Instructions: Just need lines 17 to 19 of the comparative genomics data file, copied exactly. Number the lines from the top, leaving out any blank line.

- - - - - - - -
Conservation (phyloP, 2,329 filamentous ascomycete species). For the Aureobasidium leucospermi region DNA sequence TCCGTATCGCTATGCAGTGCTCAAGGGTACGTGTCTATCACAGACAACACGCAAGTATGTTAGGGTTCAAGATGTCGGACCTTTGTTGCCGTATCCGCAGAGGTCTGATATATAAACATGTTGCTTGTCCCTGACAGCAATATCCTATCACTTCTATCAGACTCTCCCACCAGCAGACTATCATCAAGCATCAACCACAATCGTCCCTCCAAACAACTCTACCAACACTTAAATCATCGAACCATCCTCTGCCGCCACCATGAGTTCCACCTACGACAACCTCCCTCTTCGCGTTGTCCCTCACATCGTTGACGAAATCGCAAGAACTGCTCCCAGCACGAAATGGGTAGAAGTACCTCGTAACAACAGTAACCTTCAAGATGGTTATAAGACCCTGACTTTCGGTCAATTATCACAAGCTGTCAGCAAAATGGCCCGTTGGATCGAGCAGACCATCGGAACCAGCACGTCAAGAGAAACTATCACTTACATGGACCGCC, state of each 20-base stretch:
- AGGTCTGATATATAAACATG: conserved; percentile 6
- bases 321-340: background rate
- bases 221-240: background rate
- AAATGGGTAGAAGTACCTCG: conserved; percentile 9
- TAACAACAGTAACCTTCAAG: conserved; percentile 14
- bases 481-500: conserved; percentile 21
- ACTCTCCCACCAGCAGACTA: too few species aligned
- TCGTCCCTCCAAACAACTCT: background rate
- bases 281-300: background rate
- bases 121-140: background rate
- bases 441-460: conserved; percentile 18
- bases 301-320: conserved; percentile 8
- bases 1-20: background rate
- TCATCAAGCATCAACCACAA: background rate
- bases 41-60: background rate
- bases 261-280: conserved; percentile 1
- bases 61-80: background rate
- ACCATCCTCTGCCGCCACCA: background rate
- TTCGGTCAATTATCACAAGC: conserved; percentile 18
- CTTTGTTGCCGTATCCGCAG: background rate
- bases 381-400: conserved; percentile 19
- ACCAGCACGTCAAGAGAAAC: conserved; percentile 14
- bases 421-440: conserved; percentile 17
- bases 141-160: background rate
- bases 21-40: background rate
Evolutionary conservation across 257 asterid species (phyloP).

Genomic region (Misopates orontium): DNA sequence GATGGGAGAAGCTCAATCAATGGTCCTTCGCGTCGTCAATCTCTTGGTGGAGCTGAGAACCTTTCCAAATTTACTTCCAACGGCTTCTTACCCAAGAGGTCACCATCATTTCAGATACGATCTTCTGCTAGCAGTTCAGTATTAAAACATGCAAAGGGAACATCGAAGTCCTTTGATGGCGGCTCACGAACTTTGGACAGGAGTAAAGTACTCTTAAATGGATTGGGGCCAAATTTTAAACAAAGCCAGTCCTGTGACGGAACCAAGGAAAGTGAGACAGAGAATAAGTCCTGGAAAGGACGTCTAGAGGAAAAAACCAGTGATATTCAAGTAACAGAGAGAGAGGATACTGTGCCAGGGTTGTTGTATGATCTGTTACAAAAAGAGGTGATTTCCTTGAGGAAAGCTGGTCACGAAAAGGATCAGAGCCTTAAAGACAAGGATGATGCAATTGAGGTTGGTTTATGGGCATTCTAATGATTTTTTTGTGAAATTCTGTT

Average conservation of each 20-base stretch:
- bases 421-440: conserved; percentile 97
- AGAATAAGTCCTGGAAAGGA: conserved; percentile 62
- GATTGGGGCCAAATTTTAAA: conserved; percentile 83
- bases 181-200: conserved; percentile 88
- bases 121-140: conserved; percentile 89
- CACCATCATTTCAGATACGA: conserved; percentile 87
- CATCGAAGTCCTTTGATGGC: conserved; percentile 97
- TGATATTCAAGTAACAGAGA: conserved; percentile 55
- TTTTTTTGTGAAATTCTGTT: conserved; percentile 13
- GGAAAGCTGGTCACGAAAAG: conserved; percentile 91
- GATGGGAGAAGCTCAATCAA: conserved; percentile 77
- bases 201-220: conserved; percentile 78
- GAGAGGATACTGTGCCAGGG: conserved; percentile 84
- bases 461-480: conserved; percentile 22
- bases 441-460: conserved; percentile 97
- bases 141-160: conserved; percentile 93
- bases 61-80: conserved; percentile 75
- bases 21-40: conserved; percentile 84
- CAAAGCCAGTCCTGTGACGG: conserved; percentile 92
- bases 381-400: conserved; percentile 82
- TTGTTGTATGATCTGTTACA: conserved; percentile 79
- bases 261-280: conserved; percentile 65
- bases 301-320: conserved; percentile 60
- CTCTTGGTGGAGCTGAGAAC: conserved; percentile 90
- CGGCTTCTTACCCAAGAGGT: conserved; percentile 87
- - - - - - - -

- bases 261-280: conserved; percentile 1
- bases 61-80: background rate
- ACCATCCTCTGCCGCCACCA: background rate